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You Better Work

The holidays are over, time to get back into shape

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The holidays are over and that means one thing: that "I can eat anything I want because it's a holiday" card is null and void and all you're left with is the lingering reminder of pie for breakfast and skipped workouts.

With that nagging New Year's resolution to get in shape looming in your mind, BW offers some tips from the pros on getting started.

• Get a baseline: Nobody wants to do it, but you've got to know where you're starting, so "break the dust off the scale and be brave enough to step up there," said Kimberly Justus, health and fitness program coordinator for the Downtown YMCA. Once you've got your starting weight, take some body measurements and go online to find your body mass index. Justus suggests weighing yourself no more than once a week and taking measurements once a month.

• Don't get overambitious: Jessica Smith-Blockley, a physical therapist at Therapeutic Associates, said her office often sees the results of when people try to do too much, too fast. "If you ease into it, it's a lot safer and you have a lot better chance of success," she said.

• Move: Yes, it seems simple, but just getting off your sedentary butt will help you tone it up. Justus suggests creating reasons to move a little more—park in the back of the lot or take the stairs.

• Mix and match: For best results, combine cardio with strength training.

• Add some weight: To loose weight, you need to tote some extra around in the form of hand weights resistance bands. By adding weights to your regular routines, be it walking or assorted cardio, you can build more lean muscle and jump-start your metabolism, Justus said.

• Take many small walks: If you don't have time to do one killer workout, try taking several 10-minute walks throughout the day. Each time you get up and out, you increase your metabolism. And that calorie burn doesn't stop when you do, it stays elevated even after you sit back down, Justus said.

• Active television viewing: No need to just sit there when you could be doing some squats or working that core. Try using hand weights to do some shoulder presses or biceps curls while seated—holding your abs nice and tight, of course.

• Eat: We hear it all the time, but we all need some reminding not to skip meals. Cutting calories shouldn't come in the form of cutting meals. Justus said everyone should eat at least three meals a day, but she advises flipping the usual mindset. Try eating your largest meal for breakfast, a little less at lunch and then having a light dinner.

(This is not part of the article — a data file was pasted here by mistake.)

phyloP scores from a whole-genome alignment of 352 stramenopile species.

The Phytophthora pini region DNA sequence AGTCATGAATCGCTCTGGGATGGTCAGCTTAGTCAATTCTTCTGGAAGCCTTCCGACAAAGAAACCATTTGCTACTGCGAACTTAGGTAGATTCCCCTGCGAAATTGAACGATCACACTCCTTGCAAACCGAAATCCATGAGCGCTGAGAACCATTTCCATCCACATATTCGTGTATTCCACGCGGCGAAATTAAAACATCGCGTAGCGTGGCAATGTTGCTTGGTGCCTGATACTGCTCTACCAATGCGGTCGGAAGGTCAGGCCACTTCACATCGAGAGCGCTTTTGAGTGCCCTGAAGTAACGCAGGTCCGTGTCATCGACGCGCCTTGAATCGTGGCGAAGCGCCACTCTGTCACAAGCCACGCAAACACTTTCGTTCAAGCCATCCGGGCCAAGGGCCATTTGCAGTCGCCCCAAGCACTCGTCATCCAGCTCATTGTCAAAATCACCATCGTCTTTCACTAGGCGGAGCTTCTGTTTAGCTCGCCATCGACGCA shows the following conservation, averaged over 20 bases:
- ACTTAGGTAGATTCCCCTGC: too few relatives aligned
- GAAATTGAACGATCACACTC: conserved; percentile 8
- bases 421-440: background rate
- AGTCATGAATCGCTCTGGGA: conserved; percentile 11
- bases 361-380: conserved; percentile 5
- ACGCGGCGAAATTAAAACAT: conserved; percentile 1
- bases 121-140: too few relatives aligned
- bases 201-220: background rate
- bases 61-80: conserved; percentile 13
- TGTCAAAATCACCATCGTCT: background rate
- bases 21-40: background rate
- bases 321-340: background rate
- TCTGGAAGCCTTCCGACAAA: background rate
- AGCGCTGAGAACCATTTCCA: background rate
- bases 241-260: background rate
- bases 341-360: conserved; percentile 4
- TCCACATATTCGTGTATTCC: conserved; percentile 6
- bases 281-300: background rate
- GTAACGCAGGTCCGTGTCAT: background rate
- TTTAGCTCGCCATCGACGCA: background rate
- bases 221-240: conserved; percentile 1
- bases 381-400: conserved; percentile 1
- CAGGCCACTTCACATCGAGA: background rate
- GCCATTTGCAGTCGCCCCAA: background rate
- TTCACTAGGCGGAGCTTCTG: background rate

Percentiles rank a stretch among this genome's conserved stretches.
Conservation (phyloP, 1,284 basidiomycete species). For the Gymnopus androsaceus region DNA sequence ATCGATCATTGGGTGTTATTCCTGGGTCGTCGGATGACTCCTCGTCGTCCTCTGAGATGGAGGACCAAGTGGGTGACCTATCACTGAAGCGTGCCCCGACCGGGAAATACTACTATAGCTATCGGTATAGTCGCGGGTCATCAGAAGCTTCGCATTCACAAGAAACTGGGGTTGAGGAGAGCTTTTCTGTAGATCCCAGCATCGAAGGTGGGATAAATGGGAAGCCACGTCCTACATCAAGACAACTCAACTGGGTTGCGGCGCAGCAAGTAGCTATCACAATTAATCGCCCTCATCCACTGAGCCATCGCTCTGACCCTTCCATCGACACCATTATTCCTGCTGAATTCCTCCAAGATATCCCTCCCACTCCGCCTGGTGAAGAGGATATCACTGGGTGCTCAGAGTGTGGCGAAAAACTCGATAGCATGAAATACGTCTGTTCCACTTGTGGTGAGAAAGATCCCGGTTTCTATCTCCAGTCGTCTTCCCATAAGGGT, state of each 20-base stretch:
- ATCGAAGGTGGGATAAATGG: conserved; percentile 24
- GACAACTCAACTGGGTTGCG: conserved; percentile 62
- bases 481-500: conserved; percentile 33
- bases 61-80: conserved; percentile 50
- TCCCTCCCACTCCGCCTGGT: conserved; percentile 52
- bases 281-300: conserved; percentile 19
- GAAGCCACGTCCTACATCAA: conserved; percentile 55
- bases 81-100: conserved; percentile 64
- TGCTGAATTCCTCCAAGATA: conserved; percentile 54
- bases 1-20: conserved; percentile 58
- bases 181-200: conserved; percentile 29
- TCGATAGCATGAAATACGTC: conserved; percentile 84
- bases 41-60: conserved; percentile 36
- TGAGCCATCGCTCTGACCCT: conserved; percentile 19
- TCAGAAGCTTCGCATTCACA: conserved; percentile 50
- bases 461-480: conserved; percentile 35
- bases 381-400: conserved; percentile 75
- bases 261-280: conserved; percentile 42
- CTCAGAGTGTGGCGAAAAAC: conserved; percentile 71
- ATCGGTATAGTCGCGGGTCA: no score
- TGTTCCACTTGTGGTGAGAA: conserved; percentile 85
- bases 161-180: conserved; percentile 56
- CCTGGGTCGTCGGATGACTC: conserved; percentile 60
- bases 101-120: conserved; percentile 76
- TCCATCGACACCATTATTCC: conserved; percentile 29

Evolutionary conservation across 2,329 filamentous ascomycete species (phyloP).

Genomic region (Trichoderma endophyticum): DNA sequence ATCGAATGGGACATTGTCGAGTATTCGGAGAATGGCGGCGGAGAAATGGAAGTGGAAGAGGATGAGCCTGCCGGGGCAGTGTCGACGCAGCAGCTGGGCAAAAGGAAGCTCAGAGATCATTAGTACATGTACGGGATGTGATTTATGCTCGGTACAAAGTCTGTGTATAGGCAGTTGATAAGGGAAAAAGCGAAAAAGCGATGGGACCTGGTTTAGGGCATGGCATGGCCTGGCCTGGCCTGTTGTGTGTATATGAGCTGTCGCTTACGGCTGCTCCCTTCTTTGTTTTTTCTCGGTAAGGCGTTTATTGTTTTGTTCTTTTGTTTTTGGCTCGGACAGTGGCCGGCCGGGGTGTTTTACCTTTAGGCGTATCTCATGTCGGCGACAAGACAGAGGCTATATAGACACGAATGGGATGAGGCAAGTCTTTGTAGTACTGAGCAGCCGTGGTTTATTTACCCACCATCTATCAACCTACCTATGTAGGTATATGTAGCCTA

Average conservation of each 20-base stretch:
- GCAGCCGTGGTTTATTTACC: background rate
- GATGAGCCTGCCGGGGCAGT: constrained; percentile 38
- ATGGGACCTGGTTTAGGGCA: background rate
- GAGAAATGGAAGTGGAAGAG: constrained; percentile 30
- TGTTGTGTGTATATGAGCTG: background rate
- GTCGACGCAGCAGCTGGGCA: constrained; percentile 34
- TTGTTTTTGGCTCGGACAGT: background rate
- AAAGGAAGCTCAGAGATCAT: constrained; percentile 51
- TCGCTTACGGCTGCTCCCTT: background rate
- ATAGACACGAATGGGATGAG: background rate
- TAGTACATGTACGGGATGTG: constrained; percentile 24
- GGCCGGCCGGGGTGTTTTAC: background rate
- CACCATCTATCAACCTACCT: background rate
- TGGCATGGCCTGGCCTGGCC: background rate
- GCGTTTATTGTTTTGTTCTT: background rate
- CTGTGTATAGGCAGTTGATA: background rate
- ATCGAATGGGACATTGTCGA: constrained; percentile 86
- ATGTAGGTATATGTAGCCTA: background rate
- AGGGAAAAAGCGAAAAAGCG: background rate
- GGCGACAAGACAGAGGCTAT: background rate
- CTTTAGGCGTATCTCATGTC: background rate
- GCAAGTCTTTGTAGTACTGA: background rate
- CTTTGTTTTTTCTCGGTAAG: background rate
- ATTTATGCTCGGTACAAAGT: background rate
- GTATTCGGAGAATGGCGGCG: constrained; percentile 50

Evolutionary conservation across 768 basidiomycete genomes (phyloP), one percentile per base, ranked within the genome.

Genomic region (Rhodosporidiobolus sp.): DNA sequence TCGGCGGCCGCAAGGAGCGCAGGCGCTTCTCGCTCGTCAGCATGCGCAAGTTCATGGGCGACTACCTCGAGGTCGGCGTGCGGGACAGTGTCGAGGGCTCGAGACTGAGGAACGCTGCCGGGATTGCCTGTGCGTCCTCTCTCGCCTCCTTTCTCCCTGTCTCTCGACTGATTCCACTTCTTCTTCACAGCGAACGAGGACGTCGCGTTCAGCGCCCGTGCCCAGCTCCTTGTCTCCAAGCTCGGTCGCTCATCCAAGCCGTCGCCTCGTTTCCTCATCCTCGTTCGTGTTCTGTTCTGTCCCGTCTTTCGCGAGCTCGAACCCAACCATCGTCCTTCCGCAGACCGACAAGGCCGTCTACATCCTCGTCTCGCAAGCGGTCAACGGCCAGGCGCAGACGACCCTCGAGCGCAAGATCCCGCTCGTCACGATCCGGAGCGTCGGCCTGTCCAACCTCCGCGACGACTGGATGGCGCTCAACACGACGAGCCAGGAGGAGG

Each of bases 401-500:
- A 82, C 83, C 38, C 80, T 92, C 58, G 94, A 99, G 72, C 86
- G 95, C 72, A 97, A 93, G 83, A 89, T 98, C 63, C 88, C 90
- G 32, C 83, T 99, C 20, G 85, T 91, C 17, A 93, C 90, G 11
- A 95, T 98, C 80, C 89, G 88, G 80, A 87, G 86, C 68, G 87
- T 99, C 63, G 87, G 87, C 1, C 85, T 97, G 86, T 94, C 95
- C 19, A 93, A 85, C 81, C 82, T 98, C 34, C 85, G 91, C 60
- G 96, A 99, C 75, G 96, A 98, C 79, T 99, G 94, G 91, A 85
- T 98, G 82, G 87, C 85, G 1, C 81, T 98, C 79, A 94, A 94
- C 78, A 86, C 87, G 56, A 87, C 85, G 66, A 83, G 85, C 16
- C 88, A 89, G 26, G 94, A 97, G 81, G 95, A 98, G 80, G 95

• Don't forget to stretch: Smith-Blockley said a little focus on flexibility prevents injuries, but unlike what we were all taught in PE class, stretch after your workout, not before.

• Getting specific: Need some more precise direction? Smith-Blockley suggests the following exercises that you can do at home.

• Deep squats, to strengthen hips and knees. Stand with your feet shoulder-width apart and squat deeply while keeping your head and chest high. Do three sets of 10.

• Bridging, for trunk strength. Lie flat on the floor with your knees bent and your arms at your sides. Slowly raise your rear up until your torso creates a straight line to your knees. Do three sets of 10.

• Push-ups, for chest strength. Good, old-fashioned push-ups, lowering yourself to within a few inches of the floor. Beginners can start on their knees if needed. Do three sets of 10.

• Lunges (with weight), for strengthening glutes and thighs. Stand with your legs shoulder-width apart, your back straight and head up. Step one leg forward and bend until the thigh is parallel to the floor. Alternate legs and do three sets of 10.

• Back extensions, to strengthen the trunk. Kneel on the floor with your hands flat on the ground and shoulder-width apart, in a tabletop pose. Holding your abs tight, extend one arm and the opposite leg, alternating side to side. Do three sets of 10.

• Dips, to strengthen triceps. Using a bench or chair for support, place your hands on the edge with your body facing away from the bench/chair. With your legs extended in front of you, slowly lower your body almost to the floor, then press back up until your arms are straight. Do three sets of 10.

• Heel raise, for strengthening calves. Using a step, balance on your toes, with your heels off the step. Rise up on your toes as high as possible, then lower back down. Do three sets of 10.

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